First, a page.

father's kidnapping, torture, and untimely death through
the United States justice system. Tr. 103: 19. The Court
hopes that the results of this lawsuit may provide Plaintiffs
some measure of closure moving forward.
The Court's Findings of Fact
Court's Findings of Fact are based on testimony presented
at the liability hearing held in this matter on December 5,
2019, as well as evidence submitted at and prior to that
hearing. The Court's findings fall into two overarching
categories: (1) the Badr Organization and Iran's material
support for it, and (2) how that support resulted in the
kidnapping, torture, and death of S.F.
Iran's Material Support for the Badr
Court finds that Iran provided material support to the Badr
Organization throughout the relevant time period. In making
this determination, the Court considers the testimony of
experts Stuart Bowen and Michael Pregent as well as the
expert affidavit of Mr. Bowen. Having considered the
requirements set forth in Federal Rule of Evidence 702 for
the admission of expert testimony, at the December 5, 2019
hearing, the Court qualified Mr. Bowen as an expert in the
following areas: Iraqi politics after the overthrow of Saddam
Hussein, including Iraqi political factions and the influence
of the Shia militias; the history of the Shia militia
insurgencies in post-invasion Iraq; and Iranian influence in
Iraq, particularly through the Badr Organization. Tr. 174:
17-25. The Court also qualified Mr. Pregent as an expert in
the following areas: Shia militias in Iraq, including the
Badr Organization; and Iranian influence within the Iraqi
government following the fall of Saddam Hussein in 2003. Tr.
called the Badr Brigade, the Badr Organization was founded by
Hadi al-Amiri in 1982 as the military wing of the Supreme
Council of the Islamic Revolution in Iraq
(“SCIRI”). Expert Affidavit of Stuart Bowen, ECF
No. 29-1, ¶ 15. Al-Amiri had dual citizenship with Iraq
and Iran. Tr. 178: 17-18. Initially, Al-Amiri and the Badr
Organization fought for Iran against Iraq in the Iran-Iraq
War from 1981 through 1988. Expert Affidavit of Stuart Bowen,
ECF No. 29-1, ¶ 17; Ex. 13, Colonel Joel D. Rayburn et
al., The U.S. Army in the Iraq War: Volume 1 2003-2006 14
(2019) (explaining that the Badr Organization was
“[f]ormed by the Iranian regime during the Iran-Iraq
war”). The Badr Organization received support from
SCIRI and its leader, who was exiled in Iran. Expert
Affidavit of Stuart Bowen, ECF No. 29-1, ¶ 17. The Badr
Organization was further “funded, equipped, trained,
and initially led by Iran.” Id. at ¶ 37.
All members of the Badr Organization must swear loyalty to
the Supreme Leader Ayatollah Khomeini of Iran. Tr. 178: 5-7.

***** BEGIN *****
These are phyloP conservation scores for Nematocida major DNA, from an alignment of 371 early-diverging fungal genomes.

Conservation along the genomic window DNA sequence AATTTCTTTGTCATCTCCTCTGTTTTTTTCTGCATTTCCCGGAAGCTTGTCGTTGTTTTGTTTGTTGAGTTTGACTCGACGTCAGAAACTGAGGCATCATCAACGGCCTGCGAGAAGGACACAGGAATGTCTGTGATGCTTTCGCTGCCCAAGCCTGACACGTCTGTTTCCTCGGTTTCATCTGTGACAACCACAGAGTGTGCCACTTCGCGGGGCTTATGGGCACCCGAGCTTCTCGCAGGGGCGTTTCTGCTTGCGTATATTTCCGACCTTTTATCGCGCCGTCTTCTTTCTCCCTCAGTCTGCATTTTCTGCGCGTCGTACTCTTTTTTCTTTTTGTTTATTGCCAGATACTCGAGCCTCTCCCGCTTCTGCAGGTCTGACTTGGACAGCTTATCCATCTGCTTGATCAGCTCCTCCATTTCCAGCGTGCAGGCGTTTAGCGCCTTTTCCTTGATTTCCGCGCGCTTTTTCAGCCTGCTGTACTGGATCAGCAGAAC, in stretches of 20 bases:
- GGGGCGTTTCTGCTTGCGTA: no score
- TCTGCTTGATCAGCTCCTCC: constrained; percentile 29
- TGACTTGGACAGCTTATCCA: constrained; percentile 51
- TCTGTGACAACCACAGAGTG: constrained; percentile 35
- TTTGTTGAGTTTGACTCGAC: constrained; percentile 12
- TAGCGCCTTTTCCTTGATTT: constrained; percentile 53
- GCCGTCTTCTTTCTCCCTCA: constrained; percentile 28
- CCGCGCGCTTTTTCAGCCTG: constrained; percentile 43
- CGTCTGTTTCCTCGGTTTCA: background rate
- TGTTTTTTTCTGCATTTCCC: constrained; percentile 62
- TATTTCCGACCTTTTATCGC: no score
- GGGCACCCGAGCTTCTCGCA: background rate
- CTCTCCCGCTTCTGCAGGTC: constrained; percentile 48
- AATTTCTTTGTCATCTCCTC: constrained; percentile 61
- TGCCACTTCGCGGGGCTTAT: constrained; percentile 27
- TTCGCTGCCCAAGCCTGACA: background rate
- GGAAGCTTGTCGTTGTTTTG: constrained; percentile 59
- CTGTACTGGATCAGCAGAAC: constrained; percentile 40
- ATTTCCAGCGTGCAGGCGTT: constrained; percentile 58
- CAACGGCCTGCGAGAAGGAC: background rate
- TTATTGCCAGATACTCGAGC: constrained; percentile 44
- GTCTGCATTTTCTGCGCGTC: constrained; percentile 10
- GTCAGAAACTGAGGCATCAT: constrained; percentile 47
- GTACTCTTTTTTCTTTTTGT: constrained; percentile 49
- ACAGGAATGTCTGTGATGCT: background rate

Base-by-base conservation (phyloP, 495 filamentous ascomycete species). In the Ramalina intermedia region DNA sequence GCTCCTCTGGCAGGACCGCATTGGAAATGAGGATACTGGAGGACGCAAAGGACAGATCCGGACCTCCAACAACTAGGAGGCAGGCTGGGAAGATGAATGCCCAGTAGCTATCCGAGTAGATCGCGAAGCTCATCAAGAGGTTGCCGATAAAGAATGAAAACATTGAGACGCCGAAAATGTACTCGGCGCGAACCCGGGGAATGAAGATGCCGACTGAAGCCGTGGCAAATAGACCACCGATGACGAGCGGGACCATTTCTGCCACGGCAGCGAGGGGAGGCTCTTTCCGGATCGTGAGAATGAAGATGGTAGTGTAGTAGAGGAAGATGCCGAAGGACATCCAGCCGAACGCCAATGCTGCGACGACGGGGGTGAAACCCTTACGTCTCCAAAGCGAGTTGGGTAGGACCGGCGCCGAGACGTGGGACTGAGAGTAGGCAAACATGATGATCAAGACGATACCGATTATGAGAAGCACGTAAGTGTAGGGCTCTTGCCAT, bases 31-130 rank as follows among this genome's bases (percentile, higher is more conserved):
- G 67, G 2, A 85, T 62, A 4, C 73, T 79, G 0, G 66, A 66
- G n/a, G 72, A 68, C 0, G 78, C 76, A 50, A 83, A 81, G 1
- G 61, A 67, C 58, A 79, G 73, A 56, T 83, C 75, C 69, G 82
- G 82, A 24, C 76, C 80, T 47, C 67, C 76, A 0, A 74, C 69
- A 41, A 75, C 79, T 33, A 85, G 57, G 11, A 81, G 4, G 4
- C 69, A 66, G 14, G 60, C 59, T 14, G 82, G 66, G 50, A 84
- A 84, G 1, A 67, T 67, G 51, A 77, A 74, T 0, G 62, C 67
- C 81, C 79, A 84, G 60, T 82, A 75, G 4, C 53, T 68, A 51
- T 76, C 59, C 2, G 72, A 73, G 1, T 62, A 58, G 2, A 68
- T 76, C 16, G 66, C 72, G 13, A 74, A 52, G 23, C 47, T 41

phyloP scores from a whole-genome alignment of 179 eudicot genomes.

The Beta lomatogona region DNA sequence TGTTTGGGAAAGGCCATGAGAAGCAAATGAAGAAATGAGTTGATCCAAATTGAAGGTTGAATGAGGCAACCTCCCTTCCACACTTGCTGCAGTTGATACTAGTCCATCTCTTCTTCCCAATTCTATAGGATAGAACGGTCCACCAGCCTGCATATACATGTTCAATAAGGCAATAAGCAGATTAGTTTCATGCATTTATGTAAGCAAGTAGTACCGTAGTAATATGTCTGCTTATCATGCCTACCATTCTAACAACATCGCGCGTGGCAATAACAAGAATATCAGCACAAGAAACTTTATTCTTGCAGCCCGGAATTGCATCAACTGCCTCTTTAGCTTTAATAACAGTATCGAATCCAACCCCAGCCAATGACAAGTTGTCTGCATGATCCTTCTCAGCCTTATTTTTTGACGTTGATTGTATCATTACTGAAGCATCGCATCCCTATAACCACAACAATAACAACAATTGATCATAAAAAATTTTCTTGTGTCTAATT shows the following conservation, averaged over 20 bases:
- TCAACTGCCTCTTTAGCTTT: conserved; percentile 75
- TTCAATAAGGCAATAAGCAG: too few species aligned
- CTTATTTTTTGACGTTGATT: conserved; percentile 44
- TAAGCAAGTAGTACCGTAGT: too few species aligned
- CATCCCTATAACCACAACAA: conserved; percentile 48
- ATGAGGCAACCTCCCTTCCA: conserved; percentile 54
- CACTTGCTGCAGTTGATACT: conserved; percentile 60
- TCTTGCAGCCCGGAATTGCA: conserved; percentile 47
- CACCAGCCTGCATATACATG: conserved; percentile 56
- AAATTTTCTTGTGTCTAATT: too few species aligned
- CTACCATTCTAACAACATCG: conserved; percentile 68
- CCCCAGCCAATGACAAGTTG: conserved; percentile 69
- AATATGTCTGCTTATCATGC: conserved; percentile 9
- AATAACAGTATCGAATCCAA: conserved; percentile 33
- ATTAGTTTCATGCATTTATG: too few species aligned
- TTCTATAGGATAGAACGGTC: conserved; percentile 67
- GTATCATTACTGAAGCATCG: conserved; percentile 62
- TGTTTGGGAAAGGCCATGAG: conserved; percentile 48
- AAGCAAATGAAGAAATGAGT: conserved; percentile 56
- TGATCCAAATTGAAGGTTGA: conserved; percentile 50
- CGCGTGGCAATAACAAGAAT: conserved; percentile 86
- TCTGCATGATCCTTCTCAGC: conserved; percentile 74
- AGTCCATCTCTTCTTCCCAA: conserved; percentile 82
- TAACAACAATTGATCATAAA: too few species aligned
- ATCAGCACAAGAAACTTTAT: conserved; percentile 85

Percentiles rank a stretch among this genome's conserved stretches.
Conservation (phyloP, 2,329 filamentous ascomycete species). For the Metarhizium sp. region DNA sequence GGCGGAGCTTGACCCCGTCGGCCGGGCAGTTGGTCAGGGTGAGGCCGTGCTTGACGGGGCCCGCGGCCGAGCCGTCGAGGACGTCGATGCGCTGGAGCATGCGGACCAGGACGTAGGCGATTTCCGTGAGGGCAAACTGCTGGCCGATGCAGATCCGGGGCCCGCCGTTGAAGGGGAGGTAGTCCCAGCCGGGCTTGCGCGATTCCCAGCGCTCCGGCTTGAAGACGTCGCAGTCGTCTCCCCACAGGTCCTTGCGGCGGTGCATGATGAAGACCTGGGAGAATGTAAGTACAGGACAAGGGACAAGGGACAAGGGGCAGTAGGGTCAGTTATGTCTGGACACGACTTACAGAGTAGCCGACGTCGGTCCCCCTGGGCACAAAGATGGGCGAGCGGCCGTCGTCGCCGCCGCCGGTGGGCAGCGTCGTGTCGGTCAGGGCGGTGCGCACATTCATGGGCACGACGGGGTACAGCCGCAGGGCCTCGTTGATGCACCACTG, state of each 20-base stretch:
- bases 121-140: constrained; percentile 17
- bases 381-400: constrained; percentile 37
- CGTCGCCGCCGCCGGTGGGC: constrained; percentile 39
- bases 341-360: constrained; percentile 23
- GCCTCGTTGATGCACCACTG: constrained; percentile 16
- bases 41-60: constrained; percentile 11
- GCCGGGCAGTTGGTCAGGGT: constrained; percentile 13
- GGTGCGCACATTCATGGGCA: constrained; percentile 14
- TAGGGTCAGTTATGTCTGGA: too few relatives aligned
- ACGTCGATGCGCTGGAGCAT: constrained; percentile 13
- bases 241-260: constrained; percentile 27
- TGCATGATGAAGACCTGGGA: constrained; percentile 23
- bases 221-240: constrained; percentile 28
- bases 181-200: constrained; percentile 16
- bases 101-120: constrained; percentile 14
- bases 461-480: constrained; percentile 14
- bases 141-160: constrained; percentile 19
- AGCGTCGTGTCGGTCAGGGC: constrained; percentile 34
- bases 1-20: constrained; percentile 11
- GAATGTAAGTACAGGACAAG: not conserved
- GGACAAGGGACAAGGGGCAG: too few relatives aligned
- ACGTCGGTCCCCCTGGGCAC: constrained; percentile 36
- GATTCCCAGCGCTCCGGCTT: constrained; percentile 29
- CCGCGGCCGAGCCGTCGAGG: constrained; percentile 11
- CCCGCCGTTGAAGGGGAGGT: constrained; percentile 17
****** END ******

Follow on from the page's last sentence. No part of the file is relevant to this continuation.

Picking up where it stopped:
the end of the Iran-Iraq war, the Badr Organization supported
efforts within Iraq to overthrow Saddam Hussein and the Sunni
ruling class. Iran continued to provide support to the Badr
Organization in these efforts. Ex. 13, Colonel Joel D.
Rayburn et al., The U.S. Army in the Iraq War: Volume 1
2003-2006 181 (2019). Iran directly sponsored the Badr
Organization's activities in Iraq, including the
gathering of intelligence and acts of sabotage and subversion
in the Shia South of Iraq. Id. at 14.
2003, a coalition army, led primarily by the United States,
invaded Iraq and ended the rule of Hussein. During this time,
the Badr Organization attempted to take advantage of
Hussein's overthrow and the power vacuum which remained.
The Badr Organization developed lists of Hussein loyalists to
target and organized death squads to hunt and kill Sunni
leaders as well as Shias who collaborated with the United
States and its allies. Id. at 125-26. Iran continued
to fund and support the Badr Organization during this time.
Expert Affidavit of Stuart Bowen, ECF No. 29-1, ¶ 37.
Iran saw advantages to the fall of Hussein and his Sunni
ruling majority, Iran intoned that “it was unlikely
that the United States would establish a new Iraqi Government
friendly to Iran.” Ex. 13, Colonel Joel D. Rayburn et
al., The U.S. Army in the Iraq War: Volume 1 2003-2006 187
(2019). “To Iranian eyes, if the United States retained
a close relationship with a democratic Iraq, the new Iraq
might become an American platform for targeting the Iranian
regime.” Id.; Tr. 176: 11-13 (“I think
the strategy from Iran was to establish a Shia crescent
across the norther Middle East from Persia, Iran, through
Iraq”). In order to prevent a new Iraqi government from
allying itself closely with the United States, Iran developed
a strategy to tie itself closer to Iraq while simultaneously
separating Iraq from the United States. Id.
“This strategy involved creating instability inside
Iraq, placing the responsibility for the chaos on the United
States and its Iraqi partners, and ensuring pro-Iranian
politicians dominated the new Iraqi Government.”
Id. In order to further this strategy, Iran
supported Shia political parties and militias, such as the
Badr Organization. Id. Through its long-standing